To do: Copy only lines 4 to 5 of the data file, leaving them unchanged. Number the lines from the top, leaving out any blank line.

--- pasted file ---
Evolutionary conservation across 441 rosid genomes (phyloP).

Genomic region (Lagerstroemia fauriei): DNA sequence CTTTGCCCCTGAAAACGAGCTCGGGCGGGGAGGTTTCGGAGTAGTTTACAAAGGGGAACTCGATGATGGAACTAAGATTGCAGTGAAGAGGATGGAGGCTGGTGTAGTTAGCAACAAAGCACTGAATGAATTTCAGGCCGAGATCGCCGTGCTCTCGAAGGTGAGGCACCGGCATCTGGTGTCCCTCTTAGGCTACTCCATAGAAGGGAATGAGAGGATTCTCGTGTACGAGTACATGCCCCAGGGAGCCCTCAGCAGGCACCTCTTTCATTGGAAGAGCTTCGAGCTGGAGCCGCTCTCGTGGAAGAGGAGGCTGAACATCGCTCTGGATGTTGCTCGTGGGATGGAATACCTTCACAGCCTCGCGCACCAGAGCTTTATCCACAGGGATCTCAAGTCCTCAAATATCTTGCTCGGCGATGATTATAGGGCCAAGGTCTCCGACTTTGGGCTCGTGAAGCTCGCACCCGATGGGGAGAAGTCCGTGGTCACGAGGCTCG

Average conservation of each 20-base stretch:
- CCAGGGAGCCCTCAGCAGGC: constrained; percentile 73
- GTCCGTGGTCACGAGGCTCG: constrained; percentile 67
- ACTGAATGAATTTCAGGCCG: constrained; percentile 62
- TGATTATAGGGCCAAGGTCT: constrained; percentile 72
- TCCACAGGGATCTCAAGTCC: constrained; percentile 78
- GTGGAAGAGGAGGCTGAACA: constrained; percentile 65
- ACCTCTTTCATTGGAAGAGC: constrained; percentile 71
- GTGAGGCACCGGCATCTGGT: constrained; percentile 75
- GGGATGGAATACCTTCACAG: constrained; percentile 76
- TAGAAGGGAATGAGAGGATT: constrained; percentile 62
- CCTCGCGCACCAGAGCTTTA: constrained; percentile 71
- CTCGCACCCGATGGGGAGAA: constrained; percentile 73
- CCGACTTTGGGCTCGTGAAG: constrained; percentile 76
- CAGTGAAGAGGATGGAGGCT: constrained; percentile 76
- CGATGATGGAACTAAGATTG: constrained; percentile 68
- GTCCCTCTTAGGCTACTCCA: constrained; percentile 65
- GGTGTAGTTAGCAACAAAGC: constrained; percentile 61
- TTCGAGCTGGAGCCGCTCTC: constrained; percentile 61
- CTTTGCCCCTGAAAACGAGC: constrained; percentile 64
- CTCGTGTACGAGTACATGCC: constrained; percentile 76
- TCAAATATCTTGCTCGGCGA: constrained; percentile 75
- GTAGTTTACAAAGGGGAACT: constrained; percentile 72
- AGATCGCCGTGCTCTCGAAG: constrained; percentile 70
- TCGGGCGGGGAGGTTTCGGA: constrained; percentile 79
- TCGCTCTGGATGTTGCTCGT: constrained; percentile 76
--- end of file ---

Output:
- CCAGGGAGCCCTCAGCAGGC: constrained; percentile 73
- GTCCGTGGTCACGAGGCTCG: constrained; percentile 67